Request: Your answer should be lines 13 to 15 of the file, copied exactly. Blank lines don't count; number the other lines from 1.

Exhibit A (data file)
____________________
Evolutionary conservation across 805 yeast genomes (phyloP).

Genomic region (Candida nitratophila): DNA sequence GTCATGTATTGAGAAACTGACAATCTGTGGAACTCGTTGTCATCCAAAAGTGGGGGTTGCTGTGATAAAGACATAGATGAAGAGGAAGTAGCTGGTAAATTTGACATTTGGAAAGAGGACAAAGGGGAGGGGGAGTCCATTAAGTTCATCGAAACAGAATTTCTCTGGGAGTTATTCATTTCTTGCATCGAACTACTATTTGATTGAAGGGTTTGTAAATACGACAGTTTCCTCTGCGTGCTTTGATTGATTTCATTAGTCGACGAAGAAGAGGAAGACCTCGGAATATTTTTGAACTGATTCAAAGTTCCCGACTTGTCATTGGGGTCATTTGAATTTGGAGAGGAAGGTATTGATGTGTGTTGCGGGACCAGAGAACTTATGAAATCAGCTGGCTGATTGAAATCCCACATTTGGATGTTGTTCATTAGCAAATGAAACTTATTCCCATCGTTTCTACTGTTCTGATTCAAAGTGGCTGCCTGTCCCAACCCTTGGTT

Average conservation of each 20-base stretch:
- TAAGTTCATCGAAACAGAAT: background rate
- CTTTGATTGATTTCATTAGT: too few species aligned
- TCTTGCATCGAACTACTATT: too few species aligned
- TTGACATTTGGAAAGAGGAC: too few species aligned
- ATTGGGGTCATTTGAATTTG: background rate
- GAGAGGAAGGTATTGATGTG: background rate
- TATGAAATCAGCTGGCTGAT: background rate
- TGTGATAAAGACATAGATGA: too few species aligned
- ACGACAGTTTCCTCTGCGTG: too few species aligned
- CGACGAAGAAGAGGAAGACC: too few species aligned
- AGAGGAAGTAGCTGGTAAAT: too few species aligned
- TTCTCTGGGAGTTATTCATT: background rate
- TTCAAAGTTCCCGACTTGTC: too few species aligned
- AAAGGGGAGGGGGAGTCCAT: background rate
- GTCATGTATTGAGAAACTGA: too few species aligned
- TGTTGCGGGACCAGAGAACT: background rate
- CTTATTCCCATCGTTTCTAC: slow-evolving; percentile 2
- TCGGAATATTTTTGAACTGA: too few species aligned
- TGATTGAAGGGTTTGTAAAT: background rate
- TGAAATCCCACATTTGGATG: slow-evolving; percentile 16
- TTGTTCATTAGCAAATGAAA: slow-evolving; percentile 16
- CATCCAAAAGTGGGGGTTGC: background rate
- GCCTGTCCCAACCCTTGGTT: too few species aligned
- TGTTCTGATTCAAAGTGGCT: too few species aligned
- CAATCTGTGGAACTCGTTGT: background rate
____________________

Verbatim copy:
- CGACGAAGAAGAGGAAGACC: too few species aligned
- AGAGGAAGTAGCTGGTAAAT: too few species aligned
- TTCTCTGGGAGTTATTCATT: background rate